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Previous Challenge Entry (Level 2 – Intermediate)
Topic: Illustrate the meaning of “Don’t Try to Walk before You Can Crawl” (without using the actual phrase or literal example). (01/17/08)

TITLE: Even Peter Needed Training
By Wayne Harris


Mary Jane was a cheerful sort. Her smile was infectious. Having extremely white teeth did not hurt. She colored her gray hair brown. This helped her look younger than her true age. At 60, she told her daughters, “I need all the help I can get.”

She had always been the life of the party. One would not describe her as beautiful. She was the girl-next-door attractive. Her personality took her over the top, though.

Most folk looked down on Mary Jane. After all, she was short, below five feet tall. Though she spent most of her adult life looking up, she was feisty. Few talked down to her. If they were brave enough to try, her return was often too hot to handle. Even men of great stature were wise to be nice to Mary Jane. She feared nobody but her father, the late Ace Thomason.

One night, while watching Johnny Carson on television, Mary Jane had her great awakening. A friend of hers had witnessed to her about Jesus Christ. She cussed her out. “Who do you think you are trying to teach me about God?” she had told her Christian friend. “Believe whatever you wish. Just keep it away from me.”

Something rattled her independent spirit that night while Johnny Carson did his monologue. Her head started spinning. Something mighty began to happen in her heart. Is it time for me to die? she wondered.

Her mind played the words of her Christian friend repeatedly. “You must be born again.” She screamed, “What is happening?” She felt like an ugly castoff. “Oh, dear God,” she cried, “I am full of sin.”

Her heart seemed to explode. She wanted to run and hide. Instead, she fell on her face on the floor. “Oh, dear God,” she shouted, “forgive me. I am so dirty. Forgive me. Wash away all of my sins.”

The words kept coming. More words filled her mind. “Give your heart to Jesus.” She began to acknowledge the truth of her friend’s words.

“Okay, Jesus,” she said, “you win. I am so dirty. Cleanse me. Forgive me. Help me. Save me.”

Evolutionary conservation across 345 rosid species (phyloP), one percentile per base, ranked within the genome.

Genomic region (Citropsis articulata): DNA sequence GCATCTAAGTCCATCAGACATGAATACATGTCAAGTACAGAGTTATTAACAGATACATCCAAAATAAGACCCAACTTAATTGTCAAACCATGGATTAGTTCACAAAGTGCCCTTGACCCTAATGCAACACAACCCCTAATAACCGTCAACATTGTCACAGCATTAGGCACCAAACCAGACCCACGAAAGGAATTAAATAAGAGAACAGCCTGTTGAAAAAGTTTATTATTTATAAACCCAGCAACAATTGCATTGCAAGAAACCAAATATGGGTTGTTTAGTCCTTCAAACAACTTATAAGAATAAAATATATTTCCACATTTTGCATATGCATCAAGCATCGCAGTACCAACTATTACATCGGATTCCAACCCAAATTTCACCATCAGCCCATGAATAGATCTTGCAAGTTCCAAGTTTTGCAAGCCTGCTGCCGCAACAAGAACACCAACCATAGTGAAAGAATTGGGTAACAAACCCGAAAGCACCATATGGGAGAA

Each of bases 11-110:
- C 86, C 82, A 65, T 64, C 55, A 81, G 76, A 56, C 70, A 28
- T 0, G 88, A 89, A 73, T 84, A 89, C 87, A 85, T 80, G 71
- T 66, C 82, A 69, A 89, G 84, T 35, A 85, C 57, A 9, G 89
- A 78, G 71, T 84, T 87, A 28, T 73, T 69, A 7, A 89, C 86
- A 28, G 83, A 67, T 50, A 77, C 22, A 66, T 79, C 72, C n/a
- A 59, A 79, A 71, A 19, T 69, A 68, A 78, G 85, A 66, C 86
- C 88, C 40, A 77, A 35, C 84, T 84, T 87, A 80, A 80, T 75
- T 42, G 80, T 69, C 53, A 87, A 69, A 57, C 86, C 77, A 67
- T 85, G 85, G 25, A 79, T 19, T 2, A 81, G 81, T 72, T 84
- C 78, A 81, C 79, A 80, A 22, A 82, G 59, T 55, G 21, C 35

She did not know the exact words to say, but she knew enough to receive Jesus as her Savior. Still on the floor, she rolled over onto her back and raised her hands in the air. “I feel so clean,” she said. “Lord Jesus, I feel so free. I feel so clean.”

Soon Mary Jane began to tell everyone about her new faith in Jesus Christ. “He saved me,” she said to anyone willing to listen. “I am a brand new person in Christ.”

When the position for Youth Sunday school teacher opened at her local church, she signed up. Since nobody else volunteered, she got the position. Elated to be serving God, she stood up one Sunday and declared her great joy at being the teacher of the youth.
As excited as she was, she never expected what happened next. The fifteen teenagers that walked into her class began to challenge her authority. The second Sunday she led the class, she got into a fuss with one of the young men. He would not be quiet while she tried to teach something she did not even understand.

“You do not even know what you are talking about,” said Zack Martin, 15. “Why would you try to teach the Bible to me? You do not know half as much Bible as I do?”

Others rebelled. Mary Jane made an appointment and solicited help from her pastor. “I cannot handle these teenagers, pastor,” she said. “I need to step down from this position.”

Pastor Rodney Wendell smiled with compassion. “Mary Jane, you are a very special person. Your desire to teach the youth is commendable. Teaching is a great gift to the church. Perhaps you are not ready for such a task, yet. To lead, you need to learn how to follow.”

He continued, “My advice is that you sit under some mature teachers of God’s Word. In the meantime, we can send you to some classes on how to teach youth. Wanting to do something and doing it are two different things.”

Jesus spent a lot of time with His followers before sending them on their own into the world. He trained them. If men like Peter needed training, don’t you suppose we do, too?”

“I believe you are right, sir,” she replied. “I want to serve God. I will be patient and teachable.”

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Member Comments
Member Date
Jan Ackerson 01/24/08
Good character study--I feel as if I know her now.

I'm not clear on how Johnny Carson's monologue led to her spiritual awakening...and I'd suggest that you work on more complex sentence structures. Many of your sentences are quite short, which gives your story a "choppy" feel.

I like your title, and the gracious words of wisdom from the pastor at the end.
Beckie Stewart01/24/08
I agree. This is very good, but I got confused on how the television brought her to conviction and thought her class struggle happened to fast. This is great though. You should develop it more.
c clemons01/27/08
The concept was very good. Needs a lot of work on sentence structure and phrasing. Try letting someone else read it through a couple of times. Keep writing and it will get better.